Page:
While the king was saying these words, suddenly there came in the king's young daughter, and kissed her father and those sitting around. When she came to Apollonius, then she turned towards her father, and said: "Thou good king, and my dearest father, what is this young man, who sitteth opposite to thee on so honourable a seat, with painful countenance? I know not what he sorroweth for." Then said the king: "Dear daughter, this young man has been shipwrecked, and he of all men pleased me best at the play, therefore I invited him to this our entertainment. I know not what he is, nor whence he is; but if thou wilt know what he is, ask him, because it is fitting that thou shouldest know." Then went the maiden to Apollonius, and, with respectful speech, said: "Though thou art still and sad, yet I see thy nobility in thee: now, then, if it seem to thee not too tedious, tell me thy name and relate thy misfortune to me." Then said Apollonius; "If thou must needs ask after my name, I tell thee, I lost it at sea. If thou wilt know my nobility, know thou that I left it at Tharsus." The maiden said, "Tell me more plainly, that I may understand it." Apollonius then truly related to her all his misfortune, and at the end of the speech tears fell from his eyes.

[16] When the king saw that, then he turned him to the daughter, and said: "Dear daughter, thou didst sin when thou wouldest know his name and his misfortune; thou hast now renewed his old grief; but I beseech thee that thou give him whatever thou wilt." When the maiden heard that that was allowed her from her father, what she herself wished to do, then said she to Apollonius: "Apollonius, thou in sooth art ours; leave off thy complaining, and now I hare my father's leave, I will make thee wealthy." Apollonius thanked her therefore, and the king rejoiced in his daughter's benevolence, and said to her, "Dear daughter, bid thine harp be fetched, and address thee to thy friends, and remove from the young man his affliction."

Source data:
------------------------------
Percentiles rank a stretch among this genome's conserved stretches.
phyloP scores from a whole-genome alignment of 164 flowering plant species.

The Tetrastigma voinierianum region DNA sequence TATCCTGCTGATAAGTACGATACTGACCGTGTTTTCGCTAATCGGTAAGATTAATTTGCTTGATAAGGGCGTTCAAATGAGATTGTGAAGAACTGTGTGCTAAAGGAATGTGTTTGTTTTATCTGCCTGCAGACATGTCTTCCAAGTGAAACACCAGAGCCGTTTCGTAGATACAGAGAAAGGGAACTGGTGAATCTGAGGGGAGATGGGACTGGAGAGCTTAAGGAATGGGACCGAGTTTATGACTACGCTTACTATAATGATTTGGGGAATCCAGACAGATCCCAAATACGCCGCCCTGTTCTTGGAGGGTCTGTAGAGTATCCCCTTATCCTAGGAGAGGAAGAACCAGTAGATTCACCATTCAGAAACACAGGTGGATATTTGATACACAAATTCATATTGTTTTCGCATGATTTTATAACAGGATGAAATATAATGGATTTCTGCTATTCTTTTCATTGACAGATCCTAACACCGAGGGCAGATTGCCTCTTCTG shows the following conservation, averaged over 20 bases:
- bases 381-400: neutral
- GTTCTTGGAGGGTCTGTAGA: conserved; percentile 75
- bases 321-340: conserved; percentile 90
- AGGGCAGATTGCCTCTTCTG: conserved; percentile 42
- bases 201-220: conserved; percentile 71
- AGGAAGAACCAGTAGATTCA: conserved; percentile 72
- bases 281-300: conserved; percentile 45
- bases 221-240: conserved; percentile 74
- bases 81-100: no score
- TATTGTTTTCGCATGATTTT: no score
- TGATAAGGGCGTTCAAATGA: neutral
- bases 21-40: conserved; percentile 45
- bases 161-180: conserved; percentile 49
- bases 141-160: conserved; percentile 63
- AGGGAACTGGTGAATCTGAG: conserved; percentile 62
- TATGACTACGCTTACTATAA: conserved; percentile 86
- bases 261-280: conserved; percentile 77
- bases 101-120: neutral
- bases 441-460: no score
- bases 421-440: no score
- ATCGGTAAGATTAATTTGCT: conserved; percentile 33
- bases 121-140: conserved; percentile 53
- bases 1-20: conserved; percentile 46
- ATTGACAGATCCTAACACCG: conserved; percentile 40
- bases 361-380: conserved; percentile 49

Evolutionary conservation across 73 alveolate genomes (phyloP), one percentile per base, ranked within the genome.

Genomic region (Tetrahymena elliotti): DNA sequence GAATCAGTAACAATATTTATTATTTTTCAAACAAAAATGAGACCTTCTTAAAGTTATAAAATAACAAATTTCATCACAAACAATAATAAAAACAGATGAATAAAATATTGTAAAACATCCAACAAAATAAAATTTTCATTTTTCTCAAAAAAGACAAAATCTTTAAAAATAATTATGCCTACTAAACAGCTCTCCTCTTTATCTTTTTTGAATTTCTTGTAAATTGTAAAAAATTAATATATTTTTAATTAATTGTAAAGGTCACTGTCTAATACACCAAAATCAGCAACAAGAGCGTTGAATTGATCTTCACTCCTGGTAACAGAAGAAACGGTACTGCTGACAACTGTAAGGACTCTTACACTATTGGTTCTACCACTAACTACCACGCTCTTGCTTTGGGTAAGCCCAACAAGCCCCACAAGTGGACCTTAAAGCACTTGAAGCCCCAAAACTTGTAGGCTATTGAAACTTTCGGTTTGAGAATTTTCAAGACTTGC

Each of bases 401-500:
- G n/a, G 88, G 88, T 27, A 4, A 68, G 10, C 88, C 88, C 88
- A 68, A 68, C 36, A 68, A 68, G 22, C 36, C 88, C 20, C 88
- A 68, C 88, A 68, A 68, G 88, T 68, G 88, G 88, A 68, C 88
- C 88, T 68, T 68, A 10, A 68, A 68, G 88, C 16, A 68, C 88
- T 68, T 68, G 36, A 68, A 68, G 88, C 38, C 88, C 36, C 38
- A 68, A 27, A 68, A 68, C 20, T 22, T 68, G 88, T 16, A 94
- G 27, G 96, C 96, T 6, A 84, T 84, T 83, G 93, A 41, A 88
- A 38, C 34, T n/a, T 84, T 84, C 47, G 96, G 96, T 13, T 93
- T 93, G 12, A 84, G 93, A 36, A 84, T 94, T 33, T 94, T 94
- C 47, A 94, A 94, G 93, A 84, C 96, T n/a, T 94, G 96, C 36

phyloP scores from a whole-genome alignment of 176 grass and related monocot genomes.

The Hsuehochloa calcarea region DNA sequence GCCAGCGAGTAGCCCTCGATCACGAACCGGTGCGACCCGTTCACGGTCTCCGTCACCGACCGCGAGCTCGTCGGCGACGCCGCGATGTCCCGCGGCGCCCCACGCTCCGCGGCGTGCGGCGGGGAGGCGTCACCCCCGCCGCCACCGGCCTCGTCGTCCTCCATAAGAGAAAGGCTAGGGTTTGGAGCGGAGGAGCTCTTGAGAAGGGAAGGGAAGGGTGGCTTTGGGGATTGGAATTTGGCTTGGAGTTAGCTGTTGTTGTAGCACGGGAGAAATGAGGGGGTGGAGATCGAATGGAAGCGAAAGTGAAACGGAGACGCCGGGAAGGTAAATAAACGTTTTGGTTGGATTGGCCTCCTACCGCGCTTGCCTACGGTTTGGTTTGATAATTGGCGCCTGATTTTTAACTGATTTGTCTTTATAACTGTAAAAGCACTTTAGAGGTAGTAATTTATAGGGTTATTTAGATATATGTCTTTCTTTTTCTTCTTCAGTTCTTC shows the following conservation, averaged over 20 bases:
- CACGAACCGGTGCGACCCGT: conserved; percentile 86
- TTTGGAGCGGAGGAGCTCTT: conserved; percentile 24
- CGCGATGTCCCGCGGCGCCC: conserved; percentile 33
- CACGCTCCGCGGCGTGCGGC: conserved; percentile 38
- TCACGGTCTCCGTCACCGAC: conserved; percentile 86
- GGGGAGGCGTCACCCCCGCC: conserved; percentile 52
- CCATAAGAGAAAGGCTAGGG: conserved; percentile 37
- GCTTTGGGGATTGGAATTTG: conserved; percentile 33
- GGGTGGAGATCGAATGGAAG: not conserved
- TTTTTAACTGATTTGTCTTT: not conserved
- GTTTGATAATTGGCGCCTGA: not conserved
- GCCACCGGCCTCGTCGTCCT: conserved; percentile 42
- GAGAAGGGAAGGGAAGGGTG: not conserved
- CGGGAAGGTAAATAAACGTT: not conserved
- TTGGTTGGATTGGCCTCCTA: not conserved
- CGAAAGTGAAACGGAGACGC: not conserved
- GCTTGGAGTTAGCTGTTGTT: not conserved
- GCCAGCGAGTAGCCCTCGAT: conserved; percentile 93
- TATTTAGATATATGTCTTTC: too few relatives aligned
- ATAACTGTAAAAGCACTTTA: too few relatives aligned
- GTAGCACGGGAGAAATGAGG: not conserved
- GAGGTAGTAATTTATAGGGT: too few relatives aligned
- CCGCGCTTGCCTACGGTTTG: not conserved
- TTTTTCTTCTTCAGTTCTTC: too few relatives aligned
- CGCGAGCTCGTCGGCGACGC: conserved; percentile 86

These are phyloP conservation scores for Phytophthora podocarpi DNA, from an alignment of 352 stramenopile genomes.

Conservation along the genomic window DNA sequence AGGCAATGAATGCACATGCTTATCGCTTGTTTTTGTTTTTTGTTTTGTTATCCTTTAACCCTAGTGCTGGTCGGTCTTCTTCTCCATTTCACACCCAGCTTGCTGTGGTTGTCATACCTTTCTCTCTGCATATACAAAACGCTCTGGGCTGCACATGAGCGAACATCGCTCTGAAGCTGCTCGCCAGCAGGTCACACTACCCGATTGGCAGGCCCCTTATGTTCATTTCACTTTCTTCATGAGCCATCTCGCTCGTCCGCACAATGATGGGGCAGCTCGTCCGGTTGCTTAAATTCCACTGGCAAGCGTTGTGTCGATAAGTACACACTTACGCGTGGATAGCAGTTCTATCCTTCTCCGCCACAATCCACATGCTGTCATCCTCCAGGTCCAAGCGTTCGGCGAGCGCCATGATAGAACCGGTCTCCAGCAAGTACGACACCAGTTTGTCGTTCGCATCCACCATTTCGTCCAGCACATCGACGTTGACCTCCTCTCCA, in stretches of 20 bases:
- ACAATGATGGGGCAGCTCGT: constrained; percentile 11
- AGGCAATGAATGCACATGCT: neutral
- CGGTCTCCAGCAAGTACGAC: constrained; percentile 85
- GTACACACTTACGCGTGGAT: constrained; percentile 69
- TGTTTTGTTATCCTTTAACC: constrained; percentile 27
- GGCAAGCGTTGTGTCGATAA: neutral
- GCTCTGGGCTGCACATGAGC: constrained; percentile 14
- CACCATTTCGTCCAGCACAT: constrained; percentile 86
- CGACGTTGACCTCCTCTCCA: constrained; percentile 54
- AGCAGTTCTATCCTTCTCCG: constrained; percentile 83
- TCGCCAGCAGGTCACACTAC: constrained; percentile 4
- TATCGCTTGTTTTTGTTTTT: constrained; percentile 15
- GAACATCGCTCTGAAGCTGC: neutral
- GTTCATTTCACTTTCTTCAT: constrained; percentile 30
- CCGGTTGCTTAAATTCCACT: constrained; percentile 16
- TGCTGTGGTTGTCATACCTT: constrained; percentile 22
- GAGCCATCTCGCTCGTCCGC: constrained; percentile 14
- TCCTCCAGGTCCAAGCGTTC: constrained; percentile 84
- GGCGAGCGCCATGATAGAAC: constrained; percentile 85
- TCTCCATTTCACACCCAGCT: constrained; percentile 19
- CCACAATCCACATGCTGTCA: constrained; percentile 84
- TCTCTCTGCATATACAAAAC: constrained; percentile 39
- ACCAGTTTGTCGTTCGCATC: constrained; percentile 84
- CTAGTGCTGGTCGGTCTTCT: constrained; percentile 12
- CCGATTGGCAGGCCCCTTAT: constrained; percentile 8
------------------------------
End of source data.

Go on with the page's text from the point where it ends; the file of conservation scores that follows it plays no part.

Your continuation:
Then she went out, and bade her harp be fetched; and as soon as she began to harp, she with pleasant song mingled the sound of the harp. Then began all the men to praise her for her music; and Apollonius alone was silent. Then said the king, "Apollonius, now thou dost evilly; because all men praise my daughter for her music, and thou alone findest fault by being silent." Apollonius said, "O thou good king! if thou allowest me, I will say what I feel, that truly your daughter hath failed in her music, for she hath not well learned it; but bid the harp be now given to me, then thou soon shalt know what thou yet knowest not." Arcestrates the king said, "Apollonius, I know in sooth that thou art well instructed in all things." Then the king [17] bade the harp be given to Apollonius. Apollonius then went out, and clothed himself, and set a crown upon his head, and took the harp in his hand, and went in, and so stood that the king, and all those sitting around, thought that he was not Apollonius, but that he was Apollo the god of the heathens. Then there was stillness and silence within the hall, and Apollonius took. his harp-nail, and he began with skill to move the harp-strings, and the sound of the harp mingled with pleasant song: and the king himself, and all that were there present, cried with a loud voice and praised him. After this, Apollonius left the harp, and played, and exhibited many agreeable things there, which were unknown and uncommon to the people. Verily when the king's daughter saw that Apollonius was so well bred in all good arts, then fell her mind on his love. Then, after the end of the entertainment, the maiden said to the king: "Dear father, thou didst allow me a little before that I might give to Apollonius whatsoever I would of thy treasure." Arcestrates the king said to her, "Give him whatsoever thou wilt." She then very joyfully went out, and said; "Master Apollonius, I give thee, by my father's leave, two hundred pounds of gold, and four [18] hundred pounds of silver, and a vast quantity of precious raiment, and twenty serving men." And she then thus said to the serving men: "Bear these things with you which I have promised to my master Apollonius, and lay them in the apartment before my friends." This was then thus done, after the queen's bidding, and all the men praised her gift who saw it. Then indeed the entertainment was at an end, and the men all arose, and greeted the king and the queen, and bade them farewell, and went home. In like manner Apollonius said, "Thou good king, and pitier of the wretched, and thou queen, lover of learning, fare ye well!" He looked also to the serving men that the maiden had given him, and said to them: "Take these things with you that the queen hath given me, and go we seek our hostel that we may rest.